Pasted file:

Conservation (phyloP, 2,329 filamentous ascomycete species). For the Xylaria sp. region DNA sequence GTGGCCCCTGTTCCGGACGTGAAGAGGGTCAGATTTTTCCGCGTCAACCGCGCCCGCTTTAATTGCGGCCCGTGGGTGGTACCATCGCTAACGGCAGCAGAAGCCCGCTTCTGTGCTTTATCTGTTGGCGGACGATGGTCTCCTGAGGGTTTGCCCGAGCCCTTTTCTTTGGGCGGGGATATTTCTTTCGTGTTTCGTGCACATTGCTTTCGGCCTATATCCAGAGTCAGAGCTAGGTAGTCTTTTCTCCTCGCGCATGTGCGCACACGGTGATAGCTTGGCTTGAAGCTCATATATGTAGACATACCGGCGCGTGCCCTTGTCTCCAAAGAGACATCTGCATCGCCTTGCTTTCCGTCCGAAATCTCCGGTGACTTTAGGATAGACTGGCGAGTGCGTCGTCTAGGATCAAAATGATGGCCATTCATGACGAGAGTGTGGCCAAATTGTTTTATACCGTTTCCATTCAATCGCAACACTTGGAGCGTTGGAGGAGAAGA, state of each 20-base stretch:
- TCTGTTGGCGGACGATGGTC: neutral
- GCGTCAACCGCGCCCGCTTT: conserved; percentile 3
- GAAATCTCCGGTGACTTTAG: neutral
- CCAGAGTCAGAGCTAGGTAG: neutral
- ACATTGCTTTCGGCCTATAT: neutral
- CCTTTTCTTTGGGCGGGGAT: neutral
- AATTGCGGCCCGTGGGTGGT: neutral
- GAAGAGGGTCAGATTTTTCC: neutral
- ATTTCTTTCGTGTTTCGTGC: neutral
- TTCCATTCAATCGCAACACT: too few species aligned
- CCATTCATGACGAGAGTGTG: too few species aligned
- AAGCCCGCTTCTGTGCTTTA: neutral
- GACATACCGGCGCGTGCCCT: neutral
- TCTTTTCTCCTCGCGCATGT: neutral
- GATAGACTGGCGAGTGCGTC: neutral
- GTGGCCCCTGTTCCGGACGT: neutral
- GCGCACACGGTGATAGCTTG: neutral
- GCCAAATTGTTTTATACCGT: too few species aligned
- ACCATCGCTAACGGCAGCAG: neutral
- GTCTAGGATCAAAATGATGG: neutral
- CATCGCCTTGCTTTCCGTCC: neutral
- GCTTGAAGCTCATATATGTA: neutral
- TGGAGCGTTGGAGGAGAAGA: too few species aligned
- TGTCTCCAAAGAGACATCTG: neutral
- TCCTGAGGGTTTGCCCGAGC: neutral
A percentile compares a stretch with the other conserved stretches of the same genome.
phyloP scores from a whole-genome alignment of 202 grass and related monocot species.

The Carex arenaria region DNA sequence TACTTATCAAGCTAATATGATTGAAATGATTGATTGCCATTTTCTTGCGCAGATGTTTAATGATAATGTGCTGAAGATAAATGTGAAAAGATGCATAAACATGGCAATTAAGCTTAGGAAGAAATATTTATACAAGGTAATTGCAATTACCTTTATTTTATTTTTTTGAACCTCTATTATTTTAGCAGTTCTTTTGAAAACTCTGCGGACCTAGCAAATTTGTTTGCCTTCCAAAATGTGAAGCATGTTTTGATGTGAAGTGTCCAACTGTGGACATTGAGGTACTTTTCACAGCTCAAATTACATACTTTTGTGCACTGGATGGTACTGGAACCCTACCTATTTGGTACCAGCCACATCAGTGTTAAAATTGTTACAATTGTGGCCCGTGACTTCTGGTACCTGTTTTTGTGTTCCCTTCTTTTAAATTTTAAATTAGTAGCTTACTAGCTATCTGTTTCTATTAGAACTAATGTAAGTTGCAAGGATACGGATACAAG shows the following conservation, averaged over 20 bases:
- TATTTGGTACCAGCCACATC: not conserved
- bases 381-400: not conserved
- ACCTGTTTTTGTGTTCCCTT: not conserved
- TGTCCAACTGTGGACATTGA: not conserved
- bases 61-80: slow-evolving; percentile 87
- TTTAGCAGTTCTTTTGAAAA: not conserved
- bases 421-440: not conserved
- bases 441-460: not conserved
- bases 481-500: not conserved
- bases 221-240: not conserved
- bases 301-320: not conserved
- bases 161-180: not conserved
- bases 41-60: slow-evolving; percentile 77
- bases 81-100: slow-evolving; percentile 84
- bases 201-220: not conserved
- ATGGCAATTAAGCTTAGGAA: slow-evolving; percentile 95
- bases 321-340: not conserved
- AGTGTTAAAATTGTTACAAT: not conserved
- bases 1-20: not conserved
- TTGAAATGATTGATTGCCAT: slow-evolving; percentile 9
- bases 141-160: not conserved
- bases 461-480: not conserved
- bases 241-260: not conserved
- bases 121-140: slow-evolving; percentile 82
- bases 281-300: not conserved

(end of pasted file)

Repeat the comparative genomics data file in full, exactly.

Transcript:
Conservation (phyloP, 2,329 filamentous ascomycete species). For the Xylaria sp. region DNA sequence GTGGCCCCTGTTCCGGACGTGAAGAGGGTCAGATTTTTCCGCGTCAACCGCGCCCGCTTTAATTGCGGCCCGTGGGTGGTACCATCGCTAACGGCAGCAGAAGCCCGCTTCTGTGCTTTATCTGTTGGCGGACGATGGTCTCCTGAGGGTTTGCCCGAGCCCTTTTCTTTGGGCGGGGATATTTCTTTCGTGTTTCGTGCACATTGCTTTCGGCCTATATCCAGAGTCAGAGCTAGGTAGTCTTTTCTCCTCGCGCATGTGCGCACACGGTGATAGCTTGGCTTGAAGCTCATATATGTAGACATACCGGCGCGTGCCCTTGTCTCCAAAGAGACATCTGCATCGCCTTGCTTTCCGTCCGAAATCTCCGGTGACTTTAGGATAGACTGGCGAGTGCGTCGTCTAGGATCAAAATGATGGCCATTCATGACGAGAGTGTGGCCAAATTGTTTTATACCGTTTCCATTCAATCGCAACACTTGGAGCGTTGGAGGAGAAGA, state of each 20-base stretch:
- TCTGTTGGCGGACGATGGTC: neutral
- GCGTCAACCGCGCCCGCTTT: conserved; percentile 3
- GAAATCTCCGGTGACTTTAG: neutral
- CCAGAGTCAGAGCTAGGTAG: neutral
- ACATTGCTTTCGGCCTATAT: neutral
- CCTTTTCTTTGGGCGGGGAT: neutral
- AATTGCGGCCCGTGGGTGGT: neutral
- GAAGAGGGTCAGATTTTTCC: neutral
- ATTTCTTTCGTGTTTCGTGC: neutral
- TTCCATTCAATCGCAACACT: too few species aligned
- CCATTCATGACGAGAGTGTG: too few species aligned
- AAGCCCGCTTCTGTGCTTTA: neutral
- GACATACCGGCGCGTGCCCT: neutral
- TCTTTTCTCCTCGCGCATGT: neutral
- GATAGACTGGCGAGTGCGTC: neutral
- GTGGCCCCTGTTCCGGACGT: neutral
- GCGCACACGGTGATAGCTTG: neutral
- GCCAAATTGTTTTATACCGT: too few species aligned
- ACCATCGCTAACGGCAGCAG: neutral
- GTCTAGGATCAAAATGATGG: neutral
- CATCGCCTTGCTTTCCGTCC: neutral
- GCTTGAAGCTCATATATGTA: neutral
- TGGAGCGTTGGAGGAGAAGA: too few species aligned
- TGTCTCCAAAGAGACATCTG: neutral
- TCCTGAGGGTTTGCCCGAGC: neutral
A percentile compares a stretch with the other conserved stretches of the same genome.
phyloP scores from a whole-genome alignment of 202 grass and related monocot species.

The Carex arenaria region DNA sequence TACTTATCAAGCTAATATGATTGAAATGATTGATTGCCATTTTCTTGCGCAGATGTTTAATGATAATGTGCTGAAGATAAATGTGAAAAGATGCATAAACATGGCAATTAAGCTTAGGAAGAAATATTTATACAAGGTAATTGCAATTACCTTTATTTTATTTTTTTGAACCTCTATTATTTTAGCAGTTCTTTTGAAAACTCTGCGGACCTAGCAAATTTGTTTGCCTTCCAAAATGTGAAGCATGTTTTGATGTGAAGTGTCCAACTGTGGACATTGAGGTACTTTTCACAGCTCAAATTACATACTTTTGTGCACTGGATGGTACTGGAACCCTACCTATTTGGTACCAGCCACATCAGTGTTAAAATTGTTACAATTGTGGCCCGTGACTTCTGGTACCTGTTTTTGTGTTCCCTTCTTTTAAATTTTAAATTAGTAGCTTACTAGCTATCTGTTTCTATTAGAACTAATGTAAGTTGCAAGGATACGGATACAAG shows the following conservation, averaged over 20 bases:
- TATTTGGTACCAGCCACATC: not conserved
- bases 381-400: not conserved
- ACCTGTTTTTGTGTTCCCTT: not conserved
- TGTCCAACTGTGGACATTGA: not conserved
- bases 61-80: slow-evolving; percentile 87
- TTTAGCAGTTCTTTTGAAAA: not conserved
- bases 421-440: not conserved
- bases 441-460: not conserved
- bases 481-500: not conserved
- bases 221-240: not conserved
- bases 301-320: not conserved
- bases 161-180: not conserved
- bases 41-60: slow-evolving; percentile 77
- bases 81-100: slow-evolving; percentile 84
- bases 201-220: not conserved
- ATGGCAATTAAGCTTAGGAA: slow-evolving; percentile 95
- bases 321-340: not conserved
- AGTGTTAAAATTGTTACAAT: not conserved
- bases 1-20: not conserved
- TTGAAATGATTGATTGCCAT: slow-evolving; percentile 9
- bases 141-160: not conserved
- bases 461-480: not conserved
- bases 241-260: not conserved
- bases 121-140: slow-evolving; percentile 82
- bases 281-300: not conserved